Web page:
If this is your first time here, go up to the tab marked ‘Serials’ and begin at the beginning. This is Part 19 in a series — and while I’m sure it’s lovely on its own, it makes far more sense (ostensibly) when you’ve read parts 1-18 before it.
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When we discovered Luroteo was missing, it was as though the heart of Songfall had suffered a blow — while the Captain was our spine, Luroteo had been our spirit. He had sung with the children, had inspired us to follow the Captain when we were frightened. He was loyalty and kindness, and we felt his absence keenly. We all went about our duties as we had to, children gathering, adults tending. The camp continued to move on, as it had to, as all things must. Days went by without him, and we begged the Captain to let us send out a search party, but he would not — it was like when we lost the children at first, and had no idea how to find them again. He told us we would simply have to wait. He asked for patience.
We did not know how to give it, not anymore. We had grown used to our lives, used to this time, after the ruining, our little world, there on the shores of Songfall. This abrupt change was too hard, too much.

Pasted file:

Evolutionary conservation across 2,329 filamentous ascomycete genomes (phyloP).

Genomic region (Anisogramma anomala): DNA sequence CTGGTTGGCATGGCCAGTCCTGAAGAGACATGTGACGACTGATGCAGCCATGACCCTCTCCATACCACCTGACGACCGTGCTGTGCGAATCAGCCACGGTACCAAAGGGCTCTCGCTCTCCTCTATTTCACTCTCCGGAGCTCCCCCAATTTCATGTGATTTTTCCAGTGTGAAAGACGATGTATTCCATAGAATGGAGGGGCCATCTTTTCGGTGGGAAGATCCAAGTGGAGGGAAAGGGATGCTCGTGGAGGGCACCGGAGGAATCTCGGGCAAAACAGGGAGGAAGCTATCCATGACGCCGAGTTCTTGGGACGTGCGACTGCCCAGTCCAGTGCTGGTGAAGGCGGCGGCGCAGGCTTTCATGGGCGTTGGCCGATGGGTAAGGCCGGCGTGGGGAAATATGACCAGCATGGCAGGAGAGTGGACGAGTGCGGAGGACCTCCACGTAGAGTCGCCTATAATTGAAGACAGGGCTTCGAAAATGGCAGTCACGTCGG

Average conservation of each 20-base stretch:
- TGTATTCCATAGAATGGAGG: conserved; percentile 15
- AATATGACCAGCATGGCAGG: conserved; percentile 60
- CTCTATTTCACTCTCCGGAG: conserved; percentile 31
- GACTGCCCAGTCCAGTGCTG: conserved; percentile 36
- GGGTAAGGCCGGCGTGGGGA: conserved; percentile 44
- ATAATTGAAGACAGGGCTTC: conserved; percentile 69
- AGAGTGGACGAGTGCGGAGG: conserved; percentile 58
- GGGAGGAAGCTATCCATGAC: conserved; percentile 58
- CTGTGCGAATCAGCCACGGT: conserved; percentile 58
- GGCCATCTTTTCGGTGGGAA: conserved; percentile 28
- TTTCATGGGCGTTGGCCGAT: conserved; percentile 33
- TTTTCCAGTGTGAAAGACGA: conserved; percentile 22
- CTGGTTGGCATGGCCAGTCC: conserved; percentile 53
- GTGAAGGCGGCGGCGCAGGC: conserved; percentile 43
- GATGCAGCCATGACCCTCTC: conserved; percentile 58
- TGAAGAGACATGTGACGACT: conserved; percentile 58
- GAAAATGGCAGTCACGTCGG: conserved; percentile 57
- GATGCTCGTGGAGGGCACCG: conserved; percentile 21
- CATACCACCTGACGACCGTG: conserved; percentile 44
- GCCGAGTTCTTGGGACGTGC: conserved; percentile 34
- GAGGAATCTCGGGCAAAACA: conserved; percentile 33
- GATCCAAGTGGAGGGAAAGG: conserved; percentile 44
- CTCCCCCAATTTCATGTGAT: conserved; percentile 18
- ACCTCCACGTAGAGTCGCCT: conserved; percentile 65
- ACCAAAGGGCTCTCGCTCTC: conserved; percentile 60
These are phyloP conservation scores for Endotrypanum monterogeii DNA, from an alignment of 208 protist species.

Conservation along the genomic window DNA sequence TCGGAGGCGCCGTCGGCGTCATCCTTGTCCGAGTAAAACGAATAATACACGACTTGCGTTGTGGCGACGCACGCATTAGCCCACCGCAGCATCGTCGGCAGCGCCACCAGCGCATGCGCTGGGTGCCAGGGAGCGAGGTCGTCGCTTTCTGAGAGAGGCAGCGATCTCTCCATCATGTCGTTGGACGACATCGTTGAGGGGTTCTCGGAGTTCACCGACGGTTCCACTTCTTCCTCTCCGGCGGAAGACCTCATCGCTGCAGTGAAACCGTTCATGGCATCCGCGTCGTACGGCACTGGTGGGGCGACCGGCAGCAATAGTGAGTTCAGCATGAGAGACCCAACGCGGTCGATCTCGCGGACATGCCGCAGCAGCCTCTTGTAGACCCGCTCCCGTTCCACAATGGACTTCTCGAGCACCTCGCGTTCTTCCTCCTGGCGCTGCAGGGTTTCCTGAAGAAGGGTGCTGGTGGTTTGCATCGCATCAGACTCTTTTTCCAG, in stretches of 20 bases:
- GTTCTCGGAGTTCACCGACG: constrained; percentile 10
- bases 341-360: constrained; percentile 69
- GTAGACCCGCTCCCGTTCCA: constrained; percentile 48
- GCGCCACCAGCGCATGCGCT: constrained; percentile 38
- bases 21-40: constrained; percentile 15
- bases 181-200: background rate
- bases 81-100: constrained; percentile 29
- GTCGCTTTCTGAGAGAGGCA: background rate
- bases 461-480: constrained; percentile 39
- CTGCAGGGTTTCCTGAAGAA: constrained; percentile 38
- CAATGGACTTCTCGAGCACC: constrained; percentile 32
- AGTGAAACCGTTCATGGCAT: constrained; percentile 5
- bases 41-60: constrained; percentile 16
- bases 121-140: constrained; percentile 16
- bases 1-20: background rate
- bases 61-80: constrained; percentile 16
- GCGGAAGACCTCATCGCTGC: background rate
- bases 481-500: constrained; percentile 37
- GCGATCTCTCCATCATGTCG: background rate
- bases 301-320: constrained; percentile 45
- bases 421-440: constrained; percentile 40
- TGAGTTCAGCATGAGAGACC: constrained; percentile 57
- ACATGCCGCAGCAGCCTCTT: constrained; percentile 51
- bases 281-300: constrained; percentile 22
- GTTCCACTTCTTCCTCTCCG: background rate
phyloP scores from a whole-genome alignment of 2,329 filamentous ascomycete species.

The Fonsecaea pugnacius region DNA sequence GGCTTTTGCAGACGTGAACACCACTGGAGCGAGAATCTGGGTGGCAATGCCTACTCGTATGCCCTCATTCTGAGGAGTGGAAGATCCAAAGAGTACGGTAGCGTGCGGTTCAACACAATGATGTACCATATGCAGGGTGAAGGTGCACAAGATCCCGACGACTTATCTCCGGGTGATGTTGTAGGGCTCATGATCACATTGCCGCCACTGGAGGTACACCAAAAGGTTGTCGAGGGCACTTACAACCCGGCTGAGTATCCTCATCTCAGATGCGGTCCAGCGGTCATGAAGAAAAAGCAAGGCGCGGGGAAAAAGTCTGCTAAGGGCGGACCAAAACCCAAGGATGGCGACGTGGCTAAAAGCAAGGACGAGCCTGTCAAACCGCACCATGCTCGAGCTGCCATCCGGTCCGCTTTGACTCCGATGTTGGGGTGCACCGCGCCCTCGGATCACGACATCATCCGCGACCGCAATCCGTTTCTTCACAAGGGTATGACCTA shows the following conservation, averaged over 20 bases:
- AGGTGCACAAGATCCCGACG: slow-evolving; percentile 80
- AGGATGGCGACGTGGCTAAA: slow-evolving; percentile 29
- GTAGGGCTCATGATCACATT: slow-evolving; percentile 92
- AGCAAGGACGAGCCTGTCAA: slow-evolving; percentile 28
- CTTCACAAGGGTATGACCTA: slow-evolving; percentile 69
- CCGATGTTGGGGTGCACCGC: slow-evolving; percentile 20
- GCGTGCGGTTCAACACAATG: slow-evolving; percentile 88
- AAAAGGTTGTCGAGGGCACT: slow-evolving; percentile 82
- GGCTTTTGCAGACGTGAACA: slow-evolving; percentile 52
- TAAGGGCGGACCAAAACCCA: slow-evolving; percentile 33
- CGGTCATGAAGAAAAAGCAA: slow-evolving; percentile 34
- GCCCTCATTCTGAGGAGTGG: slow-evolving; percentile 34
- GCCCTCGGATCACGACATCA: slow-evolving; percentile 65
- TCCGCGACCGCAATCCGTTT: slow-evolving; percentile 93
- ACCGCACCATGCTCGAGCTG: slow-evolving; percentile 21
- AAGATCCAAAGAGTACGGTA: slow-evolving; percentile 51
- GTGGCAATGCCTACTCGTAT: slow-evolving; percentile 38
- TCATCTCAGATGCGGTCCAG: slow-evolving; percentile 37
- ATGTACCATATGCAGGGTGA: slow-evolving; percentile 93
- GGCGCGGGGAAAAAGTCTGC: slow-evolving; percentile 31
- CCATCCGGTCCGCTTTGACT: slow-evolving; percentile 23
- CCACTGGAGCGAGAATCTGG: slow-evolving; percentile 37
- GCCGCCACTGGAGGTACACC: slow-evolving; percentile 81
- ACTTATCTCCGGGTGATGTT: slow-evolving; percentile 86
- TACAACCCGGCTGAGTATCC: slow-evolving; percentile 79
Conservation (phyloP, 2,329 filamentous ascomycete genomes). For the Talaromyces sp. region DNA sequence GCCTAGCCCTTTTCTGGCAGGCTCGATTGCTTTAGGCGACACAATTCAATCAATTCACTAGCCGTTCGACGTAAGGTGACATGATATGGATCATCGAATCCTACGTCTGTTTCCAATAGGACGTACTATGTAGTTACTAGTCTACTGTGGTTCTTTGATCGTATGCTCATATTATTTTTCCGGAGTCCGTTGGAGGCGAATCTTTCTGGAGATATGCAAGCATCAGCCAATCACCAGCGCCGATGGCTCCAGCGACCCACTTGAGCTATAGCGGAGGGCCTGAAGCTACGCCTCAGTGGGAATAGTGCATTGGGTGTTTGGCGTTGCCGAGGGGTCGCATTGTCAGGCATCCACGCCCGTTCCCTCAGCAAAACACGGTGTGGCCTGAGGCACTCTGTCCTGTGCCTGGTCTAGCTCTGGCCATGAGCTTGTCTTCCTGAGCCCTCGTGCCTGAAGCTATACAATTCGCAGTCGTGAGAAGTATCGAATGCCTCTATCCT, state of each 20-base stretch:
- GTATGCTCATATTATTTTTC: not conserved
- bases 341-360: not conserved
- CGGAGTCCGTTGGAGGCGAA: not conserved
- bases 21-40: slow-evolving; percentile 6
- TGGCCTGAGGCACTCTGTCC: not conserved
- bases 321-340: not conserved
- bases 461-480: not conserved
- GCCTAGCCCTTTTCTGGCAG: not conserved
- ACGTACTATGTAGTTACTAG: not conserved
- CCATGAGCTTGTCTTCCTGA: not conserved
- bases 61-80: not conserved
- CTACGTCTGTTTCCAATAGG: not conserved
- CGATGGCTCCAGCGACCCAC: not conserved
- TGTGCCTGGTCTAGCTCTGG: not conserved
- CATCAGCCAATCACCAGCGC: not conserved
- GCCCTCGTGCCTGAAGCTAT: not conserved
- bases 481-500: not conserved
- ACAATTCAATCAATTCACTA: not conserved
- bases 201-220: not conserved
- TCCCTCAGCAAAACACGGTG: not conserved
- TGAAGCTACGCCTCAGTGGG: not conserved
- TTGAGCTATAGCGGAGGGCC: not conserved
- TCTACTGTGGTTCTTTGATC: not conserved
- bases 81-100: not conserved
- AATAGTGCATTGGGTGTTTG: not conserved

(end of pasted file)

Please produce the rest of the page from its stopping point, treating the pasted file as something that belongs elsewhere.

We did not see how hard it was for the Captain, as well.
Night after night, he dreamed of Luroteo, and simply did not tell us of the screams he heard within his heart, unending.
It was Riesa that found out.
She, too, had been touched by the fallen thing, and she could hear the song within herself, if she quieted the world enough (sometimes we found her, still, floating in the pool, her hair a wide halo, her dress clinging to her pale thighs, her eyes so wide and dark and watching) she could listen to the sound of it, if she wished.
That’s how she knew of Luroteo, how his screams had throbbed within the pulse of light, doubled and doubled and doubled, still, and were added to the song. How he would never come back.
One night, she went to the Captain’s bed, where he wept in the red dark, and as he had pulled her from the waters, she pulled him from his dreams. She put her fingers between his, and the feather, and her skin between his and the rough cot, and she shared his breath, and sang with him, of all they had seen, and all that was still to come.
When it was over, she stayed as Luroteo had, and stood with him against the night.
For the first time since the Captain had heard the song, heard the thing crying out from where it had fallen to the stones, he slept without dreams.
Such great images, Jones. Still killing me with the mystery.
Well, you know. I’m all about the tension. So long as it’s working.
It’s working. Got me thinking about the pay off.